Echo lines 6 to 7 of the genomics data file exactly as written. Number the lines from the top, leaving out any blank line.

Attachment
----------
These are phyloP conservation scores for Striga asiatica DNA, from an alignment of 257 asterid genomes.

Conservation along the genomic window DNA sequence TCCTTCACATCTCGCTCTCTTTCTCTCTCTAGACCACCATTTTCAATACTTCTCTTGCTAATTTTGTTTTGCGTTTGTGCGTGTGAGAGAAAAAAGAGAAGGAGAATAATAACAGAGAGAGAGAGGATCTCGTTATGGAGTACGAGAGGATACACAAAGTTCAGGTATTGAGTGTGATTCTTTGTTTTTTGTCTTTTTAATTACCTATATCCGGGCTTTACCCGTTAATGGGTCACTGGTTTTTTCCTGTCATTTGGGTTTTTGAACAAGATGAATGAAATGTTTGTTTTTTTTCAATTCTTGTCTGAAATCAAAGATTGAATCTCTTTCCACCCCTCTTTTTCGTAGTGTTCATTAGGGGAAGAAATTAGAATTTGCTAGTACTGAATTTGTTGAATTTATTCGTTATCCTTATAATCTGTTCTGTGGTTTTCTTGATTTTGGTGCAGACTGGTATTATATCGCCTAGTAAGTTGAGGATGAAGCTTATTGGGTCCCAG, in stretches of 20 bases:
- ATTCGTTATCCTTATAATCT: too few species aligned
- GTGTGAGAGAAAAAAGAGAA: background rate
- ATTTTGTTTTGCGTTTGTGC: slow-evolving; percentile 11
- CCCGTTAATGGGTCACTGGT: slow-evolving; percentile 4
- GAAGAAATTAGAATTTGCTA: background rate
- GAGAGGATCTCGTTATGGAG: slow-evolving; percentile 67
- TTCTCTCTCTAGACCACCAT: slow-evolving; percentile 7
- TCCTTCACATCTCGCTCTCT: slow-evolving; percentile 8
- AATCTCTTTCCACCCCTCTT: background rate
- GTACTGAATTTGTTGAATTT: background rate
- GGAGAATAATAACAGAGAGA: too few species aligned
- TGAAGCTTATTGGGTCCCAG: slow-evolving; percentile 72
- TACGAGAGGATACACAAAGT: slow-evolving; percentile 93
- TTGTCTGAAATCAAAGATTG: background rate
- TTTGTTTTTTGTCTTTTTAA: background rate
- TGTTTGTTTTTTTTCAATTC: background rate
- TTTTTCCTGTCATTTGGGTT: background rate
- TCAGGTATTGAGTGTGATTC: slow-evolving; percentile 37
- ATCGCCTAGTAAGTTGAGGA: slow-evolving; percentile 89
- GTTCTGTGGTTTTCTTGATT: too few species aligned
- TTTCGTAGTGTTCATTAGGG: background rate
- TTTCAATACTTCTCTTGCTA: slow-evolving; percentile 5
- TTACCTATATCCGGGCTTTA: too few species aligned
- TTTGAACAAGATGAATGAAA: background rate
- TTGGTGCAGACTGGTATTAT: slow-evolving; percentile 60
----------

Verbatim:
- CCCGTTAATGGGTCACTGGT: slow-evolving; percentile 4
- GAAGAAATTAGAATTTGCTA: background rate